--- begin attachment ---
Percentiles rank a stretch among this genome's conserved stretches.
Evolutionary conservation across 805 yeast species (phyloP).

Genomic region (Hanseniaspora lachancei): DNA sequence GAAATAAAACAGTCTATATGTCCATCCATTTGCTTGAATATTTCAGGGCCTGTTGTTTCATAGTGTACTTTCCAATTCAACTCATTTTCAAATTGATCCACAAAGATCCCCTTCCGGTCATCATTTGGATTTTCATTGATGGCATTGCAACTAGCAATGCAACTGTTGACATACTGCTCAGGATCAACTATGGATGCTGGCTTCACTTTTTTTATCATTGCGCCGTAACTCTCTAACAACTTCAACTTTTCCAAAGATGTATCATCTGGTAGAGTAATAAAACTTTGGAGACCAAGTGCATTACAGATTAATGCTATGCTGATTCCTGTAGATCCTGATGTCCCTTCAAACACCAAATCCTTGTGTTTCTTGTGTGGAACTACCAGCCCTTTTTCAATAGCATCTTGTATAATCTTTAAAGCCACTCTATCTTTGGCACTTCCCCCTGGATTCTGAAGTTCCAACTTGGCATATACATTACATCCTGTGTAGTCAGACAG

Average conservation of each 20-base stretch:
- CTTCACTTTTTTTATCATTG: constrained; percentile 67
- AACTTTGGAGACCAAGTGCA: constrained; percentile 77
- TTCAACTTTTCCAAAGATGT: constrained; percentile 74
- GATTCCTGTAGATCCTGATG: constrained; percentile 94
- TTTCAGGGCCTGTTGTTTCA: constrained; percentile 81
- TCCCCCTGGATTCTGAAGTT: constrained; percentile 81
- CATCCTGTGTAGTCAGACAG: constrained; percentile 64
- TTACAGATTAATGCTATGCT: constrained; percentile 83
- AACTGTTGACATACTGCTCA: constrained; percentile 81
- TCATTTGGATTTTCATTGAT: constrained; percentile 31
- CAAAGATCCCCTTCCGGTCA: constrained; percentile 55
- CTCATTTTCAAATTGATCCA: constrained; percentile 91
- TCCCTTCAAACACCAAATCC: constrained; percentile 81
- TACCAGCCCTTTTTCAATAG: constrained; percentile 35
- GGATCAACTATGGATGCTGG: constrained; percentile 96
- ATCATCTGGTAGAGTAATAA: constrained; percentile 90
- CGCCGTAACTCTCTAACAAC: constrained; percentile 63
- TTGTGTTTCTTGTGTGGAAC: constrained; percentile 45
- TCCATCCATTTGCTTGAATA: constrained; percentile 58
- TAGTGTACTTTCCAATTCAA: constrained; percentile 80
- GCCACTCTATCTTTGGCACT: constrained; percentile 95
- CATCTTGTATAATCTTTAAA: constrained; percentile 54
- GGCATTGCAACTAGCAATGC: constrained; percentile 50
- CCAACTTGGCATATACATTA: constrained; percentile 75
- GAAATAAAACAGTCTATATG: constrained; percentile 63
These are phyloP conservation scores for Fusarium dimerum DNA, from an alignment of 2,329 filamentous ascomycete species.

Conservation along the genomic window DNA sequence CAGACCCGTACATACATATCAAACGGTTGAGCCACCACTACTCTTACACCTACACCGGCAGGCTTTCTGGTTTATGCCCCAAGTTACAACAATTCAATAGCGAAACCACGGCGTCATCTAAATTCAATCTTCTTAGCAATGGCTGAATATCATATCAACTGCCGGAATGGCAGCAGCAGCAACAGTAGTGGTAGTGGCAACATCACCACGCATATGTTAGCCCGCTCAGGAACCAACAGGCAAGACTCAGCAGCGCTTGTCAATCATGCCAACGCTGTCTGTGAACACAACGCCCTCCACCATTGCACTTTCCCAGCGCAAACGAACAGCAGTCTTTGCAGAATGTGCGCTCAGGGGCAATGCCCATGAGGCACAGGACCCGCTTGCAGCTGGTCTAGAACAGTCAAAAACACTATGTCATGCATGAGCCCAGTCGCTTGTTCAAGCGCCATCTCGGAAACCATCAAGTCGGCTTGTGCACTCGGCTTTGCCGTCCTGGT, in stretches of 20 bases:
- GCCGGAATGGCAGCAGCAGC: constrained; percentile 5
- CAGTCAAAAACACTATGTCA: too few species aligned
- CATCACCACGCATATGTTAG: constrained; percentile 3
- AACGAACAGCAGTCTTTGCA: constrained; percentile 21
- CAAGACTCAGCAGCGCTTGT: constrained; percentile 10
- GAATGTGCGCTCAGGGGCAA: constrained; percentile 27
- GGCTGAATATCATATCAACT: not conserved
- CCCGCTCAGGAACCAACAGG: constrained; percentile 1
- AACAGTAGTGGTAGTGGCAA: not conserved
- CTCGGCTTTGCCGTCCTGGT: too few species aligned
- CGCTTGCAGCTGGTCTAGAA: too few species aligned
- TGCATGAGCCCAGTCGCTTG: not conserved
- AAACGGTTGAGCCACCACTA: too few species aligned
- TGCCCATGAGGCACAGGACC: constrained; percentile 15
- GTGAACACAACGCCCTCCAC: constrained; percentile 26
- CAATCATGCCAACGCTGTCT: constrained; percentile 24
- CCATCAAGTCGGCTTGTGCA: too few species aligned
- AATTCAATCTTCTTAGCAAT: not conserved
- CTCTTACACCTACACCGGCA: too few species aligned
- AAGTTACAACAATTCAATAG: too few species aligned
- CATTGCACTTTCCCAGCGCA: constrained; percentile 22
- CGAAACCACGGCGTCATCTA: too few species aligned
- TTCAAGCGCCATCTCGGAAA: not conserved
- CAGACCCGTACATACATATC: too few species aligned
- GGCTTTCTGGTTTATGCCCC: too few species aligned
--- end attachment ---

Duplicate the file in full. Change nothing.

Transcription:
Percentiles rank a stretch among this genome's conserved stretches.
Evolutionary conservation across 805 yeast species (phyloP).

Genomic region (Hanseniaspora lachancei): DNA sequence GAAATAAAACAGTCTATATGTCCATCCATTTGCTTGAATATTTCAGGGCCTGTTGTTTCATAGTGTACTTTCCAATTCAACTCATTTTCAAATTGATCCACAAAGATCCCCTTCCGGTCATCATTTGGATTTTCATTGATGGCATTGCAACTAGCAATGCAACTGTTGACATACTGCTCAGGATCAACTATGGATGCTGGCTTCACTTTTTTTATCATTGCGCCGTAACTCTCTAACAACTTCAACTTTTCCAAAGATGTATCATCTGGTAGAGTAATAAAACTTTGGAGACCAAGTGCATTACAGATTAATGCTATGCTGATTCCTGTAGATCCTGATGTCCCTTCAAACACCAAATCCTTGTGTTTCTTGTGTGGAACTACCAGCCCTTTTTCAATAGCATCTTGTATAATCTTTAAAGCCACTCTATCTTTGGCACTTCCCCCTGGATTCTGAAGTTCCAACTTGGCATATACATTACATCCTGTGTAGTCAGACAG

Average conservation of each 20-base stretch:
- CTTCACTTTTTTTATCATTG: constrained; percentile 67
- AACTTTGGAGACCAAGTGCA: constrained; percentile 77
- TTCAACTTTTCCAAAGATGT: constrained; percentile 74
- GATTCCTGTAGATCCTGATG: constrained; percentile 94
- TTTCAGGGCCTGTTGTTTCA: constrained; percentile 81
- TCCCCCTGGATTCTGAAGTT: constrained; percentile 81
- CATCCTGTGTAGTCAGACAG: constrained; percentile 64
- TTACAGATTAATGCTATGCT: constrained; percentile 83
- AACTGTTGACATACTGCTCA: constrained; percentile 81
- TCATTTGGATTTTCATTGAT: constrained; percentile 31
- CAAAGATCCCCTTCCGGTCA: constrained; percentile 55
- CTCATTTTCAAATTGATCCA: constrained; percentile 91
- TCCCTTCAAACACCAAATCC: constrained; percentile 81
- TACCAGCCCTTTTTCAATAG: constrained; percentile 35
- GGATCAACTATGGATGCTGG: constrained; percentile 96
- ATCATCTGGTAGAGTAATAA: constrained; percentile 90
- CGCCGTAACTCTCTAACAAC: constrained; percentile 63
- TTGTGTTTCTTGTGTGGAAC: constrained; percentile 45
- TCCATCCATTTGCTTGAATA: constrained; percentile 58
- TAGTGTACTTTCCAATTCAA: constrained; percentile 80
- GCCACTCTATCTTTGGCACT: constrained; percentile 95
- CATCTTGTATAATCTTTAAA: constrained; percentile 54
- GGCATTGCAACTAGCAATGC: constrained; percentile 50
- CCAACTTGGCATATACATTA: constrained; percentile 75
- GAAATAAAACAGTCTATATG: constrained; percentile 63
These are phyloP conservation scores for Fusarium dimerum DNA, from an alignment of 2,329 filamentous ascomycete species.

Conservation along the genomic window DNA sequence CAGACCCGTACATACATATCAAACGGTTGAGCCACCACTACTCTTACACCTACACCGGCAGGCTTTCTGGTTTATGCCCCAAGTTACAACAATTCAATAGCGAAACCACGGCGTCATCTAAATTCAATCTTCTTAGCAATGGCTGAATATCATATCAACTGCCGGAATGGCAGCAGCAGCAACAGTAGTGGTAGTGGCAACATCACCACGCATATGTTAGCCCGCTCAGGAACCAACAGGCAAGACTCAGCAGCGCTTGTCAATCATGCCAACGCTGTCTGTGAACACAACGCCCTCCACCATTGCACTTTCCCAGCGCAAACGAACAGCAGTCTTTGCAGAATGTGCGCTCAGGGGCAATGCCCATGAGGCACAGGACCCGCTTGCAGCTGGTCTAGAACAGTCAAAAACACTATGTCATGCATGAGCCCAGTCGCTTGTTCAAGCGCCATCTCGGAAACCATCAAGTCGGCTTGTGCACTCGGCTTTGCCGTCCTGGT, in stretches of 20 bases:
- GCCGGAATGGCAGCAGCAGC: constrained; percentile 5
- CAGTCAAAAACACTATGTCA: too few species aligned
- CATCACCACGCATATGTTAG: constrained; percentile 3
- AACGAACAGCAGTCTTTGCA: constrained; percentile 21
- CAAGACTCAGCAGCGCTTGT: constrained; percentile 10
- GAATGTGCGCTCAGGGGCAA: constrained; percentile 27
- GGCTGAATATCATATCAACT: not conserved
- CCCGCTCAGGAACCAACAGG: constrained; percentile 1
- AACAGTAGTGGTAGTGGCAA: not conserved
- CTCGGCTTTGCCGTCCTGGT: too few species aligned
- CGCTTGCAGCTGGTCTAGAA: too few species aligned
- TGCATGAGCCCAGTCGCTTG: not conserved
- AAACGGTTGAGCCACCACTA: too few species aligned
- TGCCCATGAGGCACAGGACC: constrained; percentile 15
- GTGAACACAACGCCCTCCAC: constrained; percentile 26
- CAATCATGCCAACGCTGTCT: constrained; percentile 24
- CCATCAAGTCGGCTTGTGCA: too few species aligned
- AATTCAATCTTCTTAGCAAT: not conserved
- CTCTTACACCTACACCGGCA: too few species aligned
- AAGTTACAACAATTCAATAG: too few species aligned
- CATTGCACTTTCCCAGCGCA: constrained; percentile 22
- CGAAACCACGGCGTCATCTA: too few species aligned
- TTCAAGCGCCATCTCGGAAA: not conserved
- CAGACCCGTACATACATATC: too few species aligned
- GGCTTTCTGGTTTATGCCCC: too few species aligned